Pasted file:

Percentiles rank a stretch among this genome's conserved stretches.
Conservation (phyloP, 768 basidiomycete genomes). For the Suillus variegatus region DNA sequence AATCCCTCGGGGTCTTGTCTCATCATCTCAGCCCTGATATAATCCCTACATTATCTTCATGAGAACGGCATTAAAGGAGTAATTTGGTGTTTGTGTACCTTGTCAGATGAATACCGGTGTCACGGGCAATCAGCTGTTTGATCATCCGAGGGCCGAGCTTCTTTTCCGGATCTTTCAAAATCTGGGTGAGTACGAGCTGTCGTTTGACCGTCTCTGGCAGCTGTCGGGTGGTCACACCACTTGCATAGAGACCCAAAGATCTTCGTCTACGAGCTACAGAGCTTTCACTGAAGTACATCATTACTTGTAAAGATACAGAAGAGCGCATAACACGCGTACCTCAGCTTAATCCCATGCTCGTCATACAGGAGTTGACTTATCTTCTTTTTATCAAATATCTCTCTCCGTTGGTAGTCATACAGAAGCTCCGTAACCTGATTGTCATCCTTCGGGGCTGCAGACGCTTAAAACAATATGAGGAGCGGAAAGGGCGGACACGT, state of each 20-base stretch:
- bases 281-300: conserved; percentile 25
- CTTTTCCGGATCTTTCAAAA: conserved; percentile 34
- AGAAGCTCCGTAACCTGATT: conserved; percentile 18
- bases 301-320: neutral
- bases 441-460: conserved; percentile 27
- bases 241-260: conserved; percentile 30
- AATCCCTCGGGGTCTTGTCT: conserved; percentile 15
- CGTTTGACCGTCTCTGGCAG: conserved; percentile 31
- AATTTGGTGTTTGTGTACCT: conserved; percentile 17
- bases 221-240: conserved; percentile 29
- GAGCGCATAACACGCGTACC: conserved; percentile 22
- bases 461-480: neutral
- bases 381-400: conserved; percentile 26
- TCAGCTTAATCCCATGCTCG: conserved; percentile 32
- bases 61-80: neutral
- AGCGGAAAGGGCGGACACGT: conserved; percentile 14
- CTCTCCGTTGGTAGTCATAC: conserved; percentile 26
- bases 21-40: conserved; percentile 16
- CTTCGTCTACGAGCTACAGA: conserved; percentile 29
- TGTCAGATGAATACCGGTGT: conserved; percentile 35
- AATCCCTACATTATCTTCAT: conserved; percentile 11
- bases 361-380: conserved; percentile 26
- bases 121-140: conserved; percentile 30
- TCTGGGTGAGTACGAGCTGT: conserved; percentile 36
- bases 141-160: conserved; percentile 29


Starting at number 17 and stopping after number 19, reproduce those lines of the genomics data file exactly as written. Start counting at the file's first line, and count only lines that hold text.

- bases 61-80: neutral
- AGCGGAAAGGGCGGACACGT: conserved; percentile 14
- CTCTCCGTTGGTAGTCATAC: conserved; percentile 26